This program covers a broad range of issues, regarding the institutional framework necessary to insure much greater stability of government policies, their design in support of growth, legal security, competitiveness, transparency and social participation. It pays attention not only to regulations and organizational structures but also to what people understand institutions to be – how they interpret and apply them.
CEVES considers of outmost importance to tackle early on two fundamental institutional problems:
While there is widespread awareness that Serbia’s government institutions are dysfunctional in the sense that there is simply no accountability, this is generally treated as the individual, personal flaw of political leadership. In fact, this is a systemic flaw and it will take an enormous amount of leadership to fix it. The system, of course, does not help the development of good leadership, it helps corrupt it instead. It is important, therefore, to start from raising awareness in the country of the way in which the system is flawed, and how it ends up corrupting leadership. This requires a meticulously argued comparative study that requires considerable preparatory work before a well-formulated proposal can be developed. As it prepares this proposal, CEVES will complete smaller sub-studies, and use them to start popularizing this issue, as well as to start building capacity where the need is apparent. To begin with, as CEVES reviews the country’s strategies (as suggested in the Economic Opportunity Monitor) it will also seek to throw light on the process of their adoption and the when and why true strategic choices were not made. Once this issue is better understood, CEVES will draft and advocate for a government performance and accountability act.
Projects under this subprograms:
- A comparative study of Serbia’s Government Coordination, Planning and Accountability Practices,
- Drafting a Government Performance and Accountability Act and Advocacy.
Over the past decade Serbia had adopted much regulatory change, mainly directed at approximation with the acquis communautaire as well as at efforts at regulatory simplification and liberalization. A permanent Office for Regulatory Reform and Impact Assessment was established and more than one “regulatory guillotine” was performed. However, there remains clash between the understanding of the “market” inherited from self-management times, and that necessary today, which to this date has not been targeted by reform efforts. The conceptual confusion is not only producing regulatory and legislative inconsistencies, but also blocking implementation, introducing arbitrariness in judiciary interpretation of the law. Consequently, this has created legal insecurity and fertile ground for corruption. For example, given the essence of social property – that it was not truly owned by the state, i.e. it was dealt with in a fully decentralized manner – the legal/bureaucratic system was constructed to protect property from reckless (or just risky) disposing, i.e. full of administrative (also decentralized) second-guessing of the “owners’” decision-making. Many administrators today still do not understand that it is not their duty to protect private property from the proprietors’ decision-making, rather only to protect contracts. It is telling that Serbia is the only former-Yugoslav country that still recognizes social property in its constitution, although there is evidence that the others also suffer from similar problems. CEVES will also look for opportunities to study more specifically the difficulties companies face when entering and exiting the market, as well as the role of the legal framework for property relations law and its implementation in practice, focusing on bankruptcy procedures, enforcement, and the protection of parties in a contract from being misled and abused. In particular, this third issue — the possibility for an individual to serially establish business ventures that fail to honor their commitments and cause damage to clients and partners– is greatly hurting the business environment, especially by damaging the trust that is so necessary for a healthy market economy.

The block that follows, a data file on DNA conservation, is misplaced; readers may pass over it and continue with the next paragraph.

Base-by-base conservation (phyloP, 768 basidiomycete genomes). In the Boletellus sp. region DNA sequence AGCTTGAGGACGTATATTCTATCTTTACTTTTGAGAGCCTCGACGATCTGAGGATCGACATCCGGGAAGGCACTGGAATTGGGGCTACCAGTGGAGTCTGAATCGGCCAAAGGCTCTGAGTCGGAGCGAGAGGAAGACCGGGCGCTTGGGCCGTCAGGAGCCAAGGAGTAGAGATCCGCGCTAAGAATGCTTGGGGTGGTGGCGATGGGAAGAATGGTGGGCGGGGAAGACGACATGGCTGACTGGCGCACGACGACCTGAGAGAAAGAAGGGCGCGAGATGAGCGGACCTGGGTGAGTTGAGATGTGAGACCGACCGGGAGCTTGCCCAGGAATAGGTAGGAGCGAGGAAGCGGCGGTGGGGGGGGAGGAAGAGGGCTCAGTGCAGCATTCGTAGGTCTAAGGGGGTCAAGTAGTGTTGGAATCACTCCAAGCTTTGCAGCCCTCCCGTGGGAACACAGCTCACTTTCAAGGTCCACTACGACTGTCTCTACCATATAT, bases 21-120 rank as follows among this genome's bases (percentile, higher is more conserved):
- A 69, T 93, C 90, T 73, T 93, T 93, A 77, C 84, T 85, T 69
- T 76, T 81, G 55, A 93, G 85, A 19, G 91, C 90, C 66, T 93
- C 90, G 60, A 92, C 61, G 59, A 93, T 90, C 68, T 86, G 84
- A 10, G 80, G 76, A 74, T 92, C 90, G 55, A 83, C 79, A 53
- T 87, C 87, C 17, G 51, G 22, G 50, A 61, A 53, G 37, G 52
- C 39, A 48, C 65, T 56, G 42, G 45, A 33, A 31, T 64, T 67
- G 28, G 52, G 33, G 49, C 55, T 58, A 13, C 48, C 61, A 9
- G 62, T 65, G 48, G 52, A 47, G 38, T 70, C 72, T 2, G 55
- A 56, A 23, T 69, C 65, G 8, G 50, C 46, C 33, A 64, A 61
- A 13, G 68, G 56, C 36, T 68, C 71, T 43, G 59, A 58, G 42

Projects under this subprograms:
- Survey: Attitudes to Private Property and Entrepreneurship
The incomplete conceptual transition, described above, has created an ethical confusion whereby the public is often not able to distinguish between the legitimate acquisition of wealth and corruption. True corrupt behavior is harder to stigmatize if almost any normal market behavior is considered unethical. At the same time this program area will seek to rely on, and contribute to, the rich field of study of entrepreneurship to throw light on the nature of entrepreneurship in Serbia, and how institutional change can contribute to its constructive spirit.